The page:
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Float Pilot : I have seen several S&L CG63 barrels . A bit bigger at the rear , 29.2m/m ( 1.150" ) , than Carl Gustaf barrels of 28.1m/m ( 1.107" ) . The handguard still fits over them . Some posted here and marked " Shultz and Larsen , Otterup " as best I recall . I do not remember any other marking of twist , etc. These are my measurements , as I do not have blue prints of the barrels .
 

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The rise and fall of the cg80

We all should measure S&L cg63 cg80 barrels and rate of twist to get a better understanding of the different variants that were produced from differnt sources.
 

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Discussion Starter #17
We all should measure S&L cg63 cg80 barrels and rate of twist to get a better understanding of the different variants that were produced from differnt sources.
Good idea! Will tell more about different barrels furter on when I have reached 1981 and the CG80. Then we will see several different style and makers that of course made a change also for CG63. But until 1981 only GF barrels (m/63, m/96) and the slim S&L on the CG63.
 

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Discussion Starter #18
Most shooters satisfied with the CG63!

Although several complaints on the CG63 most shooters satisfied.
But the Army made a point 1971 that m/6 (CG63) had barrels that got worn to fast and the rifle didnt stand up good enough for SMI-events compared to other countries rifles (they got instead the Winchester mentioned above). GF listended and started to developed a substitute from the year 1972. In 1974 they presented the CG74 to maybe be a new UIT and SMI standard-rifle and CG63T as a better CG63 for FSR.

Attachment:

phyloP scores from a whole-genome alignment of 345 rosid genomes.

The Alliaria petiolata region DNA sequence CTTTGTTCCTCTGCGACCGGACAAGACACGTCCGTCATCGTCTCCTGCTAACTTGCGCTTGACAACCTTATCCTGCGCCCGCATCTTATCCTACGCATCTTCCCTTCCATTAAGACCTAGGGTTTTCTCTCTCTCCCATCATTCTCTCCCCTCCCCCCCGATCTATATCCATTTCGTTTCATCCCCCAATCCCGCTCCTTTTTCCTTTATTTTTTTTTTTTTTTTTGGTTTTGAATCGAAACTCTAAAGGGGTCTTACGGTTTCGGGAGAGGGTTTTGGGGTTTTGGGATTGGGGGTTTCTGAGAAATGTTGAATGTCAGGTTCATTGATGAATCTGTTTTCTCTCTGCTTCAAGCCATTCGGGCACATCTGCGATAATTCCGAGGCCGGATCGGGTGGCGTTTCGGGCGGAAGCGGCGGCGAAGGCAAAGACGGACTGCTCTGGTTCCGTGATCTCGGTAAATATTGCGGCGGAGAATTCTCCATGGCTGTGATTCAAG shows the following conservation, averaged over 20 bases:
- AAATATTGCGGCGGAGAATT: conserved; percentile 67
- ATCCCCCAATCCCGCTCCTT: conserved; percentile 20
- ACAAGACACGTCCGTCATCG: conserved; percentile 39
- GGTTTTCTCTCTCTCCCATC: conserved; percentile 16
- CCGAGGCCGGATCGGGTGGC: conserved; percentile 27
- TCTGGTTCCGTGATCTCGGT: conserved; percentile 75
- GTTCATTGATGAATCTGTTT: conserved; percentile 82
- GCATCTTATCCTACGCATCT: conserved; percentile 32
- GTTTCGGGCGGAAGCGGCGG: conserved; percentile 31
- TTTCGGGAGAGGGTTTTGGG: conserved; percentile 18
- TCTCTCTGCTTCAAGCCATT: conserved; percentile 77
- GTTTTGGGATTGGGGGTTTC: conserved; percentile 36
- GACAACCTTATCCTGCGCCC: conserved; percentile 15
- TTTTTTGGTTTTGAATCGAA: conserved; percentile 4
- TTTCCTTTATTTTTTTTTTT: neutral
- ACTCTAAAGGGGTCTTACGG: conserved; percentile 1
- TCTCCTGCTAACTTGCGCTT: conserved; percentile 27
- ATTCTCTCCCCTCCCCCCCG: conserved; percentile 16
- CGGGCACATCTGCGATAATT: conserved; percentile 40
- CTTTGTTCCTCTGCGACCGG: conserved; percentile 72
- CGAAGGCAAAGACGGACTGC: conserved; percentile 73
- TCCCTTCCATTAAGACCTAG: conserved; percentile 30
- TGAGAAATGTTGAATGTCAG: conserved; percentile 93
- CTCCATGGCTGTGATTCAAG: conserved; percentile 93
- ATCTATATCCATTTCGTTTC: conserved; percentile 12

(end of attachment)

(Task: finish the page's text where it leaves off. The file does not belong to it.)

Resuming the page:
The CG74 looked rather similar to the later CG80 but a somewhat different stock. Barrel 67 cm and no handguard. CG63T with heavy bullbarrel, 670 cm long, and no handguard.
Test were performed that also included standard CG63 with barrel 74 cm and handguard as usual. Also CG74 with 7,62mm caliber.
Results showed best results with ordinary CG63!!
Somewhat less with CG74 in caliber 7,62 and thereafter CG74 6,5mm.
Even receiver Husqvarna 1900 were tested but not so much related about that.
The project died.
The Swedish UIT-team did for several years use a standar-rifle much like the prototype CG74 with a 1900-receiver. Not sure but suspect caliber 7,62 got used. This was a model that FSR couldnt accept (6,5 mm caliber) because of to expensive and not able to easy convert from m/96 and CG63. I have been told that if the CG74 with Husqvarna receiver should have been the new FSR-rifle it had saved the 1900-system in Sweden.
Regards,
ARILAR:)
 

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Just to clarify, the "receiver Husqvarna 1900" that Airlar talks about above is the commercial push-feed type action made by Husqvarna, not a military receiver dated 1900.

Arilar, I believe I may have seen one of these Husqvarna 1900 target rifles chambered in .308.
 

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Discussion Starter #20
Just to clarify, the "receiver Husqvarna 1900" that Airlar talks about above is the commercial push-feed type action made by Husqvarna, not a military receiver dated 1900.

Arilar, I believe I may have seen one of these Husqvarna 1900 target rifles chambered in .308.
Thanks for clarifying that! Obvious for me and those hanging around on the "Civilian Forum" but can be confusing for others;). Could you please try to describe that target-rifle. Hasnt seen it myself...
Regards,
ARILAR:)